A spiky red wall reminiscent of a cartoon explosion is one of two installations that French artist Didier Faustino has inserted in the grounds of a 1950s villa designed by architect and sculptor André Bloc (+ slideshow).
Didier Faustino is the latest in a series of artists invited by gallerist Natalie Seroussi, the current resident of Villa André Bloc, to create interventions in and around the architectural structures built by Bloc in the gardens of the residence he designed in Meudon, near Paris.
The first is entitled This Is Not a Lovesong, after the Public Image Limited hit song of the 1980s. Comprising a red-painted floor and two adjoining red walls, the installation frames the entrance to an existing concrete folly.
The artist describes the piece as an architecture "framing a space waiting to be inhabited".
It was built from brickwork with unrefined mortar joints, creating a texture that is visible through the paintwork. The bright red colour creates a striking counterpoint to the green tones of surrounding trees and bushes.
"This conjectural proposal reflects André Bloc's architecture," stated Faustino. "In one liberating movement, Bloc limits the place of the body in his architecture. That is the history of this place."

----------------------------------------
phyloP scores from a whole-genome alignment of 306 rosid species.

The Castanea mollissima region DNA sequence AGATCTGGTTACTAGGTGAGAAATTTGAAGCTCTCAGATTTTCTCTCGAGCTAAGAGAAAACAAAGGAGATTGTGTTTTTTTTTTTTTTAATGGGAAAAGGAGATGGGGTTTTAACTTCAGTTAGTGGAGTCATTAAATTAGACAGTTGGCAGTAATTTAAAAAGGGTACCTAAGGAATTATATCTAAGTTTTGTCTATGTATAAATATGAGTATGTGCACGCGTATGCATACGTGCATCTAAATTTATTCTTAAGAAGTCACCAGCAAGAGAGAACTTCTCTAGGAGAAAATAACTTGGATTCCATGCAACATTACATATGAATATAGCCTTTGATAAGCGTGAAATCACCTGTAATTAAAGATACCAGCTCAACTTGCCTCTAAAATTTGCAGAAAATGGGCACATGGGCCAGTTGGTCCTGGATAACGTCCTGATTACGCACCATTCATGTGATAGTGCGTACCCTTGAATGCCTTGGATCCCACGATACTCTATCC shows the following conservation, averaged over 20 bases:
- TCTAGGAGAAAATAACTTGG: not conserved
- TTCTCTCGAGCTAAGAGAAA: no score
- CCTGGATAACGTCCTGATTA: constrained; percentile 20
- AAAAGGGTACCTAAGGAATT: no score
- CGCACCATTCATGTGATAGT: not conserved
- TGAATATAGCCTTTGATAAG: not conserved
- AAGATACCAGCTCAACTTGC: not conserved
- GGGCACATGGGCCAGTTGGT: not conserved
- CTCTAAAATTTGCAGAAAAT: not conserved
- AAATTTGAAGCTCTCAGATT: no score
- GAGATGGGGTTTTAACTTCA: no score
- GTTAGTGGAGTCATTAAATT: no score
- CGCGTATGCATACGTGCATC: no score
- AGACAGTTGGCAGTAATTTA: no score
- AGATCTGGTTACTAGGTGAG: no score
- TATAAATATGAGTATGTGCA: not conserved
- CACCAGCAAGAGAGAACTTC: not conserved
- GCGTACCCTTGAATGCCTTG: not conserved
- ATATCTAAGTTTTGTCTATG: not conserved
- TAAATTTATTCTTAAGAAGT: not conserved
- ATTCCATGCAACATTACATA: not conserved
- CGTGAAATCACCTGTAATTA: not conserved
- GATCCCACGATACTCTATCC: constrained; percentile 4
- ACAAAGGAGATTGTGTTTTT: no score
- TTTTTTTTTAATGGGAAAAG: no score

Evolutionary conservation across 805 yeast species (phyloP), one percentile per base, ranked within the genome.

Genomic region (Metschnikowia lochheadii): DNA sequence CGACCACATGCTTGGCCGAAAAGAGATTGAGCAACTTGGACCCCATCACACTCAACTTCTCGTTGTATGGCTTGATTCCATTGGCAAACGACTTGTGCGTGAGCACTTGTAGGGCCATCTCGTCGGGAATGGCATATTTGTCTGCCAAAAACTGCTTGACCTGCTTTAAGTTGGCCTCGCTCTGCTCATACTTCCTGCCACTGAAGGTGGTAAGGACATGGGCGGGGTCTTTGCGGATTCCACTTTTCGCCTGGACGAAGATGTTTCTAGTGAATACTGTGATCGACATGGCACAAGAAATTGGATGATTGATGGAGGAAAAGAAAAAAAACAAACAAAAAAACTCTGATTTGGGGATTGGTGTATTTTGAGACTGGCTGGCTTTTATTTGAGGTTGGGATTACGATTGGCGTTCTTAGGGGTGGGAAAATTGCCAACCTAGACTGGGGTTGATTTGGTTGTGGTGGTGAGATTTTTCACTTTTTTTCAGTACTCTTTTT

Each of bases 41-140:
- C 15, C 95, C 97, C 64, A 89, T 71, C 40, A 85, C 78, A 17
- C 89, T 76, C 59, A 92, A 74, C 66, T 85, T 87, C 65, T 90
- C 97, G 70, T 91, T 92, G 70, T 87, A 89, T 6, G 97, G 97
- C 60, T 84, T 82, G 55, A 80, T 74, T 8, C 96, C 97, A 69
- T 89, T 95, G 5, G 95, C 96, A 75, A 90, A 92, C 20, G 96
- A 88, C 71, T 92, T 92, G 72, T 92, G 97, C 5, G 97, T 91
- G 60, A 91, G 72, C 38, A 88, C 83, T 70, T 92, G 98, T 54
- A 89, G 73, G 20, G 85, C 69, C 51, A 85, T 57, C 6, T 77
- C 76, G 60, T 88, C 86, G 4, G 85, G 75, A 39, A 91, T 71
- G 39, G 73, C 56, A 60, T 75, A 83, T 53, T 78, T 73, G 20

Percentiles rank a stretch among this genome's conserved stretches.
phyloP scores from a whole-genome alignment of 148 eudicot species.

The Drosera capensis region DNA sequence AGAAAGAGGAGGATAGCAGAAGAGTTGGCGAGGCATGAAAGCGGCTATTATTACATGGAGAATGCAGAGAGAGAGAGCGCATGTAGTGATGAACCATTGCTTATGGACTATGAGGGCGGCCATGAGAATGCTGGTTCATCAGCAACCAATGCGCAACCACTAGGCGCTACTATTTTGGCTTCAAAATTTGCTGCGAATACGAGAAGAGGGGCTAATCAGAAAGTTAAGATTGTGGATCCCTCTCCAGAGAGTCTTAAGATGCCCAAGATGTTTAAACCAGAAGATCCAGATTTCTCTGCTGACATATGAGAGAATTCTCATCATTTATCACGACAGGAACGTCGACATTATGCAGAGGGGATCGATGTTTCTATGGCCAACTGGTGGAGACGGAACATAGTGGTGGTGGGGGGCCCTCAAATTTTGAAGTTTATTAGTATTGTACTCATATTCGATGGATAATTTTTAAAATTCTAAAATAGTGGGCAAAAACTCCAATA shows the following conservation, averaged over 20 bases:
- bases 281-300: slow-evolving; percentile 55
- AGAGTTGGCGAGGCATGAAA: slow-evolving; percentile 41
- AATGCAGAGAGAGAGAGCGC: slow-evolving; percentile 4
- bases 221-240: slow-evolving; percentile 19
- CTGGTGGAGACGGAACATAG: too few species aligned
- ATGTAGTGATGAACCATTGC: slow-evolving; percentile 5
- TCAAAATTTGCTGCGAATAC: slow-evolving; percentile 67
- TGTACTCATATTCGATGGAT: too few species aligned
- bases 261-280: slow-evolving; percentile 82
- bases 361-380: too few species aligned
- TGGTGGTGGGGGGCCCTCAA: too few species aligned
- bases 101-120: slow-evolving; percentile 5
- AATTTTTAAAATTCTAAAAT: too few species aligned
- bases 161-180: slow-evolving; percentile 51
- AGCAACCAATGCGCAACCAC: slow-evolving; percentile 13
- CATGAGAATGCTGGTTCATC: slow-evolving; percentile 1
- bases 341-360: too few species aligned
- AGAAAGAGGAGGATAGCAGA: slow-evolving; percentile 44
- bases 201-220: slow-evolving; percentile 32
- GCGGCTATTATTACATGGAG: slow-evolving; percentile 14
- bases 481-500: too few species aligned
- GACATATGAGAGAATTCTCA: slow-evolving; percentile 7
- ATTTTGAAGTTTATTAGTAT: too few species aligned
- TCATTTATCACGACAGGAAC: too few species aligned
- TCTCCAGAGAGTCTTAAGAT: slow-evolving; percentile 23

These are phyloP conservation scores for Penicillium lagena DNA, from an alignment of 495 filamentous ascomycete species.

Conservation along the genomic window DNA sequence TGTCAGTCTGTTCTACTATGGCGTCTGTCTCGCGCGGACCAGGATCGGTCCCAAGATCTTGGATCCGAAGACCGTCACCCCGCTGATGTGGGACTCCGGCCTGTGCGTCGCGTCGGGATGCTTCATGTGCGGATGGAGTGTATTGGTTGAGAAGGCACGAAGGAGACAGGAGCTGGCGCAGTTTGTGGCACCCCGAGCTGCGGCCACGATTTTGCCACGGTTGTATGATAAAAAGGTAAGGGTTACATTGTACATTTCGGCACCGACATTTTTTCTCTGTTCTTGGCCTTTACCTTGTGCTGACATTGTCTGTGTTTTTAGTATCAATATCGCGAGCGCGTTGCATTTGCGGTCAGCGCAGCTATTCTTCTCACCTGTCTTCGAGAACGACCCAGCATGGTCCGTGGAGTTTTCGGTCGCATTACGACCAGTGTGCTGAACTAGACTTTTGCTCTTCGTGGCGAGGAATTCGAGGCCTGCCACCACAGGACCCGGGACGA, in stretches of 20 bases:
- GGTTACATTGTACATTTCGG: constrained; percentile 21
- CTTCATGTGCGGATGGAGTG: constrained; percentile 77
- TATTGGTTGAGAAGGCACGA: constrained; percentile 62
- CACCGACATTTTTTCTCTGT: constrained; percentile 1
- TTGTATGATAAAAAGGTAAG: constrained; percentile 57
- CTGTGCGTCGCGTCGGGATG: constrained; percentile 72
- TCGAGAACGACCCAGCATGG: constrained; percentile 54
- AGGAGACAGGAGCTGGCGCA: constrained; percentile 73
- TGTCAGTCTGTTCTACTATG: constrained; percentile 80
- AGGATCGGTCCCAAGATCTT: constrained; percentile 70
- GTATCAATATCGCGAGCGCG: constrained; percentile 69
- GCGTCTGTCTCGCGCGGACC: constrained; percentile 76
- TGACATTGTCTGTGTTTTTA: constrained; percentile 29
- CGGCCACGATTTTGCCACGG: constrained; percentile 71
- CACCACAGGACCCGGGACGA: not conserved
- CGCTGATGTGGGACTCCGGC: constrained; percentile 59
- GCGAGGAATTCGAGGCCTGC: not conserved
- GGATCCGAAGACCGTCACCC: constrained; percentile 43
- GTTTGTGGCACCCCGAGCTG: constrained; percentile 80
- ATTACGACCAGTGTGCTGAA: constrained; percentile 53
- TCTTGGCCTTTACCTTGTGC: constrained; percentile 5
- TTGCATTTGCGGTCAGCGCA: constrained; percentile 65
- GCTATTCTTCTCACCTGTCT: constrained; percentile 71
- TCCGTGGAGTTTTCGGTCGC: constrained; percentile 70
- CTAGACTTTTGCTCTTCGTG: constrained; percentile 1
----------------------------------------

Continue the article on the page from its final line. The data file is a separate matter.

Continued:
Comparing the ambiguity of Bloc's work between the fields of architecture and sculpture to his own, he said: "These days social structures are as responsible for regaining architecture as the physical body. The success of architecture as an imposed subject must end."
"My proposal is therefore a sculptured event surmounting the sculptured habitat."
The second installation, Nowhere Somewhere, occupies another of Bloc's structures. An array of neon arrows highlight all of the various exits, aiming to disorientate the visitor, while three whispering voices encourage them "not to trust architects".
Past artists invited by Seroussi to create installations at Villa André Bloc include Ernesto Neto, Mathieu Briand and Phill Niblock.
Photography is by Felipe Ribon.